Elderly people pressured to sell prescription painkillers to cover funeral costs
Drug dealers are pressuring elderly patients into selling their prescription opioids, saying the money they get can be used to fund their funerals, it has emerged.
Dealers in Mildura in rural Victoria are loitering outside GP surgeries and pharmacies on the lookout for vulnerable older patients, according to the ABC.
“The dealers start with the charm and they start with trying to be friendly," says community pharmacist Eric Oguzkaya.
"Depending on how they go, they can start becoming threatening and asking for their medication if they are not willing to sell it straight up."
Mr Oguzkaya says looming funeral costs have been used as leverage on an elderly patient to sell their medication.
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"The dealer approached and said: 'Look, you're going to have lots of funeral bills soon, do you really want to put that burden on your family? Here's some extra money to get you through and you can save your money up so that when the end does come along, you will have the money ready’," he says.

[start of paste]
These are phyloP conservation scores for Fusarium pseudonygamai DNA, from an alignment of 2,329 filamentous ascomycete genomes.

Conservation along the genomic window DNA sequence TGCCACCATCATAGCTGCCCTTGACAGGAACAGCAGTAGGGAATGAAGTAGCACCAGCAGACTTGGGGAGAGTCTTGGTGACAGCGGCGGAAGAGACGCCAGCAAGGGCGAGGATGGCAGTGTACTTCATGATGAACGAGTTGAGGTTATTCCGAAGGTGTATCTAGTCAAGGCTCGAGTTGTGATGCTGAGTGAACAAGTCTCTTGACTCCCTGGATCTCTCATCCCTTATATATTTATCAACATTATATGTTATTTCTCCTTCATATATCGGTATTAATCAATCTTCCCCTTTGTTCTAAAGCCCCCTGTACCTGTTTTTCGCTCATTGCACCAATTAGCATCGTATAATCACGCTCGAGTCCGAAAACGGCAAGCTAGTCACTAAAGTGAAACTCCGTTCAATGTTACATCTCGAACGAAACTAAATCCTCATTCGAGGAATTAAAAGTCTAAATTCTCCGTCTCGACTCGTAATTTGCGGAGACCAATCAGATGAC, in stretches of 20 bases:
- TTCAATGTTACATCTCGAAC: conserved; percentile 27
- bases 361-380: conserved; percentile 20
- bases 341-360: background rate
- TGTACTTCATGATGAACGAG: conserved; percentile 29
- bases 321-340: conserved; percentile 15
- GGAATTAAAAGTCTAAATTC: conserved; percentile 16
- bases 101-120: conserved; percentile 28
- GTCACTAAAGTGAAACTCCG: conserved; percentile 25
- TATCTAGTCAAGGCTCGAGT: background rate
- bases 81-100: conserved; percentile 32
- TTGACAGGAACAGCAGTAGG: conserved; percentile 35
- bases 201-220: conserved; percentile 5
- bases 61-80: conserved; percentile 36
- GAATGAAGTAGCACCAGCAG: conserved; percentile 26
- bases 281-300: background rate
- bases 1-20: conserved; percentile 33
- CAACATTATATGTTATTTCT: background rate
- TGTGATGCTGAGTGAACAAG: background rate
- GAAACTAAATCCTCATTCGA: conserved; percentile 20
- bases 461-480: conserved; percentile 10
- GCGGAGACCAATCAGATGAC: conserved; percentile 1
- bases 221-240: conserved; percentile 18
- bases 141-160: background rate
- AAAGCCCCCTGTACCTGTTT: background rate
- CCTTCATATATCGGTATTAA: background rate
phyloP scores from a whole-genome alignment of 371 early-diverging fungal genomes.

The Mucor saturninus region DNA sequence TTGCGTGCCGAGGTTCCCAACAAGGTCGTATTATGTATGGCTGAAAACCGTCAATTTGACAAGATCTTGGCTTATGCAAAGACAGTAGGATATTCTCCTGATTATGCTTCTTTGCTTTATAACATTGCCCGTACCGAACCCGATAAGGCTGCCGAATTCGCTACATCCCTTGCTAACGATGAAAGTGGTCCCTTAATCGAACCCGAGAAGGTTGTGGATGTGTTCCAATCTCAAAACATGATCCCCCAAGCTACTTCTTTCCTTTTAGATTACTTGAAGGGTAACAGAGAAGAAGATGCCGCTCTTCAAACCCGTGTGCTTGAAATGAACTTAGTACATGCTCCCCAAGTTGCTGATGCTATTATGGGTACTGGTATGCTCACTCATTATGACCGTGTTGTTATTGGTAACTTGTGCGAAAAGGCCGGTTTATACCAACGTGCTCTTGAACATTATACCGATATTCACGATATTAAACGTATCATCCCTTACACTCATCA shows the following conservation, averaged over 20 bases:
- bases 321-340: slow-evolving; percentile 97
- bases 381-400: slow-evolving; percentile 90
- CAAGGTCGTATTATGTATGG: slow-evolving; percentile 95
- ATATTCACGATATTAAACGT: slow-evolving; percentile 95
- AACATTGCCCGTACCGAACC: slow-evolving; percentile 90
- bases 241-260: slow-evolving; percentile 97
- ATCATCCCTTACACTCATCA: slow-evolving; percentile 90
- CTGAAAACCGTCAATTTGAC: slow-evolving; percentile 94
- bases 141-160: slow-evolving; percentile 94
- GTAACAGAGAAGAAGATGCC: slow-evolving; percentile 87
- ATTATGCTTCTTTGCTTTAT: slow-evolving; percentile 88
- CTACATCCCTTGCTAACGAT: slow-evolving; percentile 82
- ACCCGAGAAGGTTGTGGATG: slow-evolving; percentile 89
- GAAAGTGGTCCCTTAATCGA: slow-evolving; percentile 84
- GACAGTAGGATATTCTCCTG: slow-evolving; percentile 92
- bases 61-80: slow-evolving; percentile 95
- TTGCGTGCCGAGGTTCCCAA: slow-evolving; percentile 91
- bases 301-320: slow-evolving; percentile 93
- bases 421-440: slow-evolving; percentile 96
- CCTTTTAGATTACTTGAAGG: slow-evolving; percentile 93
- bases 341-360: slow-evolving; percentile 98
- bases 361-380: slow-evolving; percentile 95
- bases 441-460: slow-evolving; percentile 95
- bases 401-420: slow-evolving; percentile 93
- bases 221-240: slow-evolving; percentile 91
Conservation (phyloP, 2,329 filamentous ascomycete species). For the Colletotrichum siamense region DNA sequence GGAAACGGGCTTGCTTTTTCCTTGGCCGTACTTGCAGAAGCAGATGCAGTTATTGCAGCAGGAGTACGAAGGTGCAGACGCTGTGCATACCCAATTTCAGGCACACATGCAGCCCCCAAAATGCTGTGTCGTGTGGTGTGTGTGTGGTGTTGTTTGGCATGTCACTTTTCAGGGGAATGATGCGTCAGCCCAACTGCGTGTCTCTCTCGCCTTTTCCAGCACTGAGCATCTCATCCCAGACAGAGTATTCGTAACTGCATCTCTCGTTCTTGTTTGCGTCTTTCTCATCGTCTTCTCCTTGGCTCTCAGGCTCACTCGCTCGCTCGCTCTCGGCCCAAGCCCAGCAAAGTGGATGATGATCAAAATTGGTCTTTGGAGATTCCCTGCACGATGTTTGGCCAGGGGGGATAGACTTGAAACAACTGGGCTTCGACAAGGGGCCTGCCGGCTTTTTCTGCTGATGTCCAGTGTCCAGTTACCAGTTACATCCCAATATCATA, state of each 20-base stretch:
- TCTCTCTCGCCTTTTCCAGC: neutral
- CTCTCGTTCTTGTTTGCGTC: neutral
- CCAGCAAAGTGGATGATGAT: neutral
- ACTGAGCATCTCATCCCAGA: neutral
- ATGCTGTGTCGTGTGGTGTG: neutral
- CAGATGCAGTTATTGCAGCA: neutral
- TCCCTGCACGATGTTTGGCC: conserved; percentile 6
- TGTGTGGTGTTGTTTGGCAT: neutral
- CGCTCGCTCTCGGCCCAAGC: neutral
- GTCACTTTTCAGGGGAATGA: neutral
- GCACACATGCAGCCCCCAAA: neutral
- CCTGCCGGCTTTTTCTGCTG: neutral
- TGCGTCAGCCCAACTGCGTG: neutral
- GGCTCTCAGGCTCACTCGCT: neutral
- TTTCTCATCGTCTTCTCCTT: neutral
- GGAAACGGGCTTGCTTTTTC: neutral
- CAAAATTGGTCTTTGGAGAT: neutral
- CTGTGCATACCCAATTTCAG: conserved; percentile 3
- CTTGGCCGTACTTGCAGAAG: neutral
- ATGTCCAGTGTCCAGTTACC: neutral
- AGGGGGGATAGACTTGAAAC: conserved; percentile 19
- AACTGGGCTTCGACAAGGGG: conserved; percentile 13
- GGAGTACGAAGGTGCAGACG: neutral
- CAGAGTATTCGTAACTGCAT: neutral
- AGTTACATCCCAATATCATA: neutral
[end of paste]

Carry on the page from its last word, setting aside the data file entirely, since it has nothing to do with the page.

The street value for oxycodone varies widely but it has been reported that pills trade for up to $100 each on the black market.
Families can expect to fork out a minimum of $4000 for a funeral and elderly patients fear imposing those costs onto loved ones, says AMA vice-president Dr Tony Bartone.
“The elderly population is doing it tough so they are very vulnerable to the sort of tactics being described by this pharmacist.
“Medications do have a value, unfortunately, with the more nefarious members of the community.”
Dr Bartone is calling on the government to introduce mandatory, real-time prescription monitoring to deal with the issue.
“The fact that 800 people lose their lives as a result of prescription drug overdoses every year, shows that all stakeholders involved need to come to the table and get this program happening now,” he says.
In March, the Pharmacy Guild of Australia announced it would be scrapping the real-time codeine monitoring system MedsASSIST, but changed their minds less than 24 hours later.
It had claimed the TGA's decision to upschedule the opioid from February 2017 made MedsASSIST obsolete. But it backflipped on the move after an intervention from Minister for Health Greg Hunt.
The guild’s acting national president John Dowling said he was “disturbed” by the reports of on-selling.
“Any person approached to on-sell a medicine should immediately contact the local police and also inform their pharmacist,” Mr Dowling said.
“It is illegal and very dangerous for medicines to be used by anyone other than the person they are prescribed for."
He said MedsASSIST could be used as the basis for a wider real-time monitoring system to help reduce abuse of prescription drugs.